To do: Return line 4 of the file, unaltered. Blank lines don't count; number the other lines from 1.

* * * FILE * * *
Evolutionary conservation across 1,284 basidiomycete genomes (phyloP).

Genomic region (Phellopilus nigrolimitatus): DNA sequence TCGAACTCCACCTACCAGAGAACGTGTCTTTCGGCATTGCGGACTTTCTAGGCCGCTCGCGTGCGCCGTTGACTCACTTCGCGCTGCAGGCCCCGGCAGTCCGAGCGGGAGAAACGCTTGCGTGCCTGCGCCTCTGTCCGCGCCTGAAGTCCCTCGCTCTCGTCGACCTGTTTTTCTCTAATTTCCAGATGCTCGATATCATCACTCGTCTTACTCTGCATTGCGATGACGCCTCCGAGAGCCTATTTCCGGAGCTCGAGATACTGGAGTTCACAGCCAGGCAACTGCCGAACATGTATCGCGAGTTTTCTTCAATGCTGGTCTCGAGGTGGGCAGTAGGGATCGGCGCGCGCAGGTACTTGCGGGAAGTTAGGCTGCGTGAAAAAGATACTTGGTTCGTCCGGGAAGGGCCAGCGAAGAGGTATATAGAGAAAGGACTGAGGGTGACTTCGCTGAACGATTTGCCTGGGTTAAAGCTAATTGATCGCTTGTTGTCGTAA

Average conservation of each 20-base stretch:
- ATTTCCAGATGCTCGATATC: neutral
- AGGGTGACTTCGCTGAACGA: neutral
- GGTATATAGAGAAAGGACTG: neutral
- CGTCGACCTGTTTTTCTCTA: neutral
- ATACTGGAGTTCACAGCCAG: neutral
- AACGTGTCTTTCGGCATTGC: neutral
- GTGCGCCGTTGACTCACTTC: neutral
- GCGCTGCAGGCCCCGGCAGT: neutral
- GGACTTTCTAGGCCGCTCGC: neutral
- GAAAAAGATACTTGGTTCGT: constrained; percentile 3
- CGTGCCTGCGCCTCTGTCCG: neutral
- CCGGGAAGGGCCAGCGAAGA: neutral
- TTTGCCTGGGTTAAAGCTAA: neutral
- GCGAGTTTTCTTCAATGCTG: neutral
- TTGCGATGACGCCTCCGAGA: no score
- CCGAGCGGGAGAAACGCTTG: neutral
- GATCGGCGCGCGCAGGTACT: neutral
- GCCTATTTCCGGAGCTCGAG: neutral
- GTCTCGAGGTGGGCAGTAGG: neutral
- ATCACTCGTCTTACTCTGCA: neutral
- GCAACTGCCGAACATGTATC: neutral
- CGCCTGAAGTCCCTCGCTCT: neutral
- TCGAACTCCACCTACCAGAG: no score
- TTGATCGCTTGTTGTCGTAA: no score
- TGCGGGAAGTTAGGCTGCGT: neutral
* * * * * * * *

- ATTTCCAGATGCTCGATATC: neutral